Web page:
Time and meaning
I was recently given the task of responding creatively to the phrase ‘Time sinking‘. I would have far preferred to address a different topic because I have never spent much time dwelling on the concept of time. And the idea of ‘time sinking’ seemed to raise the particular problem of what I imagined was a kind of ‘directed’ or ‘directional’ time. In the end I began to resolve this by imagining how my times have, in a sense, been sinking. (Fading away) In this respect I thought, for example, of the time past that I had experienced in Paris in 1960, then Venice in 1970 and finally New York during the year 2000. But whilst I was puzzling over how to give creative expression to the idea that my times were and are sinking I was also reading Elena Ferrante’s novel, ‘The story of a new name‘. Her striking and acutely perceptive text noted some of the different ways in which we experience ourselves in time: sometimes, for example, it is fluid, sometimes it is glue-like … some of us live in a linear and sequential unfolding of time, whilst other lives are characterised by ruptures, schisms, retrogressions and so on …
However, at the very end of the novel, Ferrante – quite possibly in an autobiographical moment – makes an observation about time and meaning. She does this as we follow the life trajectory of her central character, Lenu Greco, who has returned, from the north of Italy, in order to visit her family in Naples.
During this visit, Lenu, who is fresh from enjoying singular and brilliant academic success and who, in her early 20s, is about to have her first novel published, decides to go to see her long-standing childhood friend, the fascinating and mesmerising Lila Cerullo. Lila, by contrast, is working in the dreadful conditions of a sausage factory.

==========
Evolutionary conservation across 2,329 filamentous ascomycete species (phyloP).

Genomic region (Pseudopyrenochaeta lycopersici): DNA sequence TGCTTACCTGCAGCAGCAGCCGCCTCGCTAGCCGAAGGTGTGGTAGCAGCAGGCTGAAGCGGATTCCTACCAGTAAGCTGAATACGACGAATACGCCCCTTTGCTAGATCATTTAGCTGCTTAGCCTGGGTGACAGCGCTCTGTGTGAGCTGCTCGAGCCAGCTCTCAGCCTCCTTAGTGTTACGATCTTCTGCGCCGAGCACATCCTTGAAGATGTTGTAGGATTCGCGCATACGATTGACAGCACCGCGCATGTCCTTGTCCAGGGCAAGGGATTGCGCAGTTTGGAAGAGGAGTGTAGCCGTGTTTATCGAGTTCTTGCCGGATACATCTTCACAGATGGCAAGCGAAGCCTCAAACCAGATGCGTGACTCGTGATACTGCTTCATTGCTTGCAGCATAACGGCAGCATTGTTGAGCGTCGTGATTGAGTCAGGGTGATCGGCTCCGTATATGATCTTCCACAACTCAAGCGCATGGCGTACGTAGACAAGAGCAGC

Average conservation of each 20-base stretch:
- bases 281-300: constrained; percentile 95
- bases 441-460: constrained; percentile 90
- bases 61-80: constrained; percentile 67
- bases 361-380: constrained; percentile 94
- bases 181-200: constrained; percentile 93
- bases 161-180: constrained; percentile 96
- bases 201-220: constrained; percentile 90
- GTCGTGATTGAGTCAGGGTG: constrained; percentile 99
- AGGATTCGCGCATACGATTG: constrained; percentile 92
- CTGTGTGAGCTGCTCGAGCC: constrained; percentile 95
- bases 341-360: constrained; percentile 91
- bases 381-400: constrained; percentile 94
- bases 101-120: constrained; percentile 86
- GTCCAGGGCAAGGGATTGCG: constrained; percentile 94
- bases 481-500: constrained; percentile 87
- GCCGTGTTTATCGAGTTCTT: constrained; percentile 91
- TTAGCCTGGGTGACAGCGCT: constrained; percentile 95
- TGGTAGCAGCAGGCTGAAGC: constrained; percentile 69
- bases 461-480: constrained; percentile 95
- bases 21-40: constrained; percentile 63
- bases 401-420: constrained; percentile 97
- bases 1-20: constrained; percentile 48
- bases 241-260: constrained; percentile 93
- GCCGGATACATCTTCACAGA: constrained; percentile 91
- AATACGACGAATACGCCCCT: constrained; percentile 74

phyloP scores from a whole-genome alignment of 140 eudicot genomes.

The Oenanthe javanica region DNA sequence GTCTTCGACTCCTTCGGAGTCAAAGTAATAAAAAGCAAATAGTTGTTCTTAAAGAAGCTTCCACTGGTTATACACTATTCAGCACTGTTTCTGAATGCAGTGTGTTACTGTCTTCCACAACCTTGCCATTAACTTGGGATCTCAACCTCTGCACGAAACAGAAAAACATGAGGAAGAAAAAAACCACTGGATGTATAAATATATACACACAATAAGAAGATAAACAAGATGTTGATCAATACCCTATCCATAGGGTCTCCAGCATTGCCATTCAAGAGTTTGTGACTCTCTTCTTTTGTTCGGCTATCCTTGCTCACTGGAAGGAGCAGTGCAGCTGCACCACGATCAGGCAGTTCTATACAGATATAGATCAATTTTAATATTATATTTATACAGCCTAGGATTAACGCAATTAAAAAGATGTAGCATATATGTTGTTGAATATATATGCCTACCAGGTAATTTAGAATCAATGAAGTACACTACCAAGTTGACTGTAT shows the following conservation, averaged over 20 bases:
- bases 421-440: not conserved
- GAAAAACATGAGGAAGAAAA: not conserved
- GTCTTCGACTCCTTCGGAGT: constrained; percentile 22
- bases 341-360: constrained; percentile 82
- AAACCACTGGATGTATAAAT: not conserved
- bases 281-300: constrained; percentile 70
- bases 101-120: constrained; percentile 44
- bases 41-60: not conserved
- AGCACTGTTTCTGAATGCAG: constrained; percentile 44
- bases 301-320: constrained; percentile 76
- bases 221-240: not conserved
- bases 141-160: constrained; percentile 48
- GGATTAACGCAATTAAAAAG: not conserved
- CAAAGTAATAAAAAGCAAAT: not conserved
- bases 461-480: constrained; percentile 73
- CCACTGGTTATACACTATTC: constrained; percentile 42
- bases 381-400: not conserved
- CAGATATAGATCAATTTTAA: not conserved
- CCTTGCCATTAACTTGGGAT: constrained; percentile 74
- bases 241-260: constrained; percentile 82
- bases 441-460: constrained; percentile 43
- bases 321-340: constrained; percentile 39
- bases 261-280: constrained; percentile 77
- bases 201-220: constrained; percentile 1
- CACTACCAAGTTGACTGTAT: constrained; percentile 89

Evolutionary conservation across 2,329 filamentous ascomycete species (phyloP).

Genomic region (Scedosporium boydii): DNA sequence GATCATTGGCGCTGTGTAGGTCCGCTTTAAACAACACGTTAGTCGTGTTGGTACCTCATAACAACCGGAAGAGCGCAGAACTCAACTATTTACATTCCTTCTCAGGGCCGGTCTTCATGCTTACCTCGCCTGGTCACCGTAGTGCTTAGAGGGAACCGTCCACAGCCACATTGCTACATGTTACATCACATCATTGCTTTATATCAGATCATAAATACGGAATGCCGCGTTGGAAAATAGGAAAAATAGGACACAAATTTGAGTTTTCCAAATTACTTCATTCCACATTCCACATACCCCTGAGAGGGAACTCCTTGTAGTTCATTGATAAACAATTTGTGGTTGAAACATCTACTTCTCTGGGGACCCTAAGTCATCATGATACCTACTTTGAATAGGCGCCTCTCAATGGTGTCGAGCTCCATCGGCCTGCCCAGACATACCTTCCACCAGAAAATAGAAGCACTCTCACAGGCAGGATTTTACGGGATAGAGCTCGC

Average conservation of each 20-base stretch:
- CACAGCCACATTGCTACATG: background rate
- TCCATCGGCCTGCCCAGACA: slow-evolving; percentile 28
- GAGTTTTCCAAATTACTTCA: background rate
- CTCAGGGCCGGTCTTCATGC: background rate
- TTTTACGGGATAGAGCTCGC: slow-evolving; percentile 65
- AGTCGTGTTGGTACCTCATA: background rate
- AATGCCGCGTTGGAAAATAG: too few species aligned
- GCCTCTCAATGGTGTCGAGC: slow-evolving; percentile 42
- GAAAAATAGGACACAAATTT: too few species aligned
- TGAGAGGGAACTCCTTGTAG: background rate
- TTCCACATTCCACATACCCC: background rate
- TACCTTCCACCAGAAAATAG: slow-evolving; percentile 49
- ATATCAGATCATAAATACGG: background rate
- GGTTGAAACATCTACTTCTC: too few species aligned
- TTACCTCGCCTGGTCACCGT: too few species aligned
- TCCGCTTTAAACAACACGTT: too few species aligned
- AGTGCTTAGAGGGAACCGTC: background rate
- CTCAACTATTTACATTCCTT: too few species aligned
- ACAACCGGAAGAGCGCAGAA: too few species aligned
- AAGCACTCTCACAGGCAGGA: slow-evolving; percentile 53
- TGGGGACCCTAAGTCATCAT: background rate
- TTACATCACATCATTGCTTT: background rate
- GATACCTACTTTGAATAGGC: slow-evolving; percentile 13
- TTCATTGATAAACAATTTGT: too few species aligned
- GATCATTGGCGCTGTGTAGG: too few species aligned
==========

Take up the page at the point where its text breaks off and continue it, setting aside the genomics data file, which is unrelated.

They meet in the factory and Lenu notices that Lila is ‘bundled up, dirty and scarred’ whilst she has ‘dressed herself’ as if ‘disguised as a young lady of a good family.’ They are now, as it were, inhabitants of different worlds. Their exchanges are both affectionate but always testing and sometimes harsh. On leaving the beautiful Lila, and after their brief meeting, Lenu, in a moment of terrible insight says to herself:
‘I had made the journey [to see her] mainly to show her what she had lost and I had won … But … she was explaining to me that I had won nothing – that in this world there is nothing to win … and that time simply slipped away without any meaning …’
On reading this paragraph I put the book down and thought, for a long time, about the implications of that almost chilling closing remark: Time sinking – or time slipping away – ‘without any meaning’ …